Messaging matters: achieving equity in the HIV response through public health communication.
Public health messages shape how the world understands the HIV epidemic. Considerable inequalities remain in HIV care continuum indicators by subpopulation and geography (eg, highest infection and mortality burden among men who have sex with men and people who live in sub-Saharan Africa). Health equity-focused approaches are necessary in this next decade to close gaps in the HIV epidemic. Between 1981 and 1989, HIV messages triggered fear and victim blaming, and highlighted behaviours of a few marginalised groups as deviant. Between 1990 and 1999, messages signalled that HIV was a growing challenge for the world and required multisector approaches that addressed structural drivers of inequality. Between 2000 and 2009, messages highlighted universal testing, while advances in HIV testing made these messages easier for individuals to respond to than in previous decades. Currently, messages signal that ending HIV is possible, people can live productive lives with HIV, and transmission to people without HIV can be eliminated. Public health messaging about the HIV epidemic has evolved substantially over the past 40 years. Future HIV messaging should be driven by health equity principles that include an increased representation of key populations in message design and dissemination, transparency of funding, and communicating any impact that campaigns have had on closing health inequalities.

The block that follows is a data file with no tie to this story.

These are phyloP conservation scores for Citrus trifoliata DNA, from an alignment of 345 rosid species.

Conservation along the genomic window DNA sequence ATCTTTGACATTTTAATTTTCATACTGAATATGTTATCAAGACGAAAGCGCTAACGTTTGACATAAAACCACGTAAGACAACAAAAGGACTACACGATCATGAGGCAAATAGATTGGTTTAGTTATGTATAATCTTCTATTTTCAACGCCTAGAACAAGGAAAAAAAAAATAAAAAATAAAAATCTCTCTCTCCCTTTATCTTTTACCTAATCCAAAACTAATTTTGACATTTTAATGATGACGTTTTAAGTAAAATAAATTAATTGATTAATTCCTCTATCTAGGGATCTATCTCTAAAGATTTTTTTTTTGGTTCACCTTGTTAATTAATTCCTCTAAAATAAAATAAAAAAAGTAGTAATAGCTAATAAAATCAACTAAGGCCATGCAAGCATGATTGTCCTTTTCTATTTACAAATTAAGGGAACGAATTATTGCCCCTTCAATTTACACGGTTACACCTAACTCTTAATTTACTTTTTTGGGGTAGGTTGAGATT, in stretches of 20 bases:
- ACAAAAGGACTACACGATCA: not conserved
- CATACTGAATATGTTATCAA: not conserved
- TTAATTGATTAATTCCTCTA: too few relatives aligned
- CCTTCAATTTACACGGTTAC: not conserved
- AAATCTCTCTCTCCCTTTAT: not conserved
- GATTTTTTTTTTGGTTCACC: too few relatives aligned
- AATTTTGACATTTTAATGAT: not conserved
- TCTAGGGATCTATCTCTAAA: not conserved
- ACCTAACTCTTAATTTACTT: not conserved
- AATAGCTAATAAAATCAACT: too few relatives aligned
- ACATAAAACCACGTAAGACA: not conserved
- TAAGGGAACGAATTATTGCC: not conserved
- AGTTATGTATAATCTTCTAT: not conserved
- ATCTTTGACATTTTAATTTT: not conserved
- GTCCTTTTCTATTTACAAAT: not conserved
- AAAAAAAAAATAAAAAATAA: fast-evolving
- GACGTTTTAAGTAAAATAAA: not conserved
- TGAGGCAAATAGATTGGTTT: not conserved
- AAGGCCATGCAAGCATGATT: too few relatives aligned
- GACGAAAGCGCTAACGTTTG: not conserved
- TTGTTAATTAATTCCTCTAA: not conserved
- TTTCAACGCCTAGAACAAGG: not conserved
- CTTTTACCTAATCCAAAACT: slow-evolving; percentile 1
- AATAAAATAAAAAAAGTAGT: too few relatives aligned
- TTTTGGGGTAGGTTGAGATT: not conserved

Taggart, T; Ritchwood, TD; Nyhan, K; Ransome, Y
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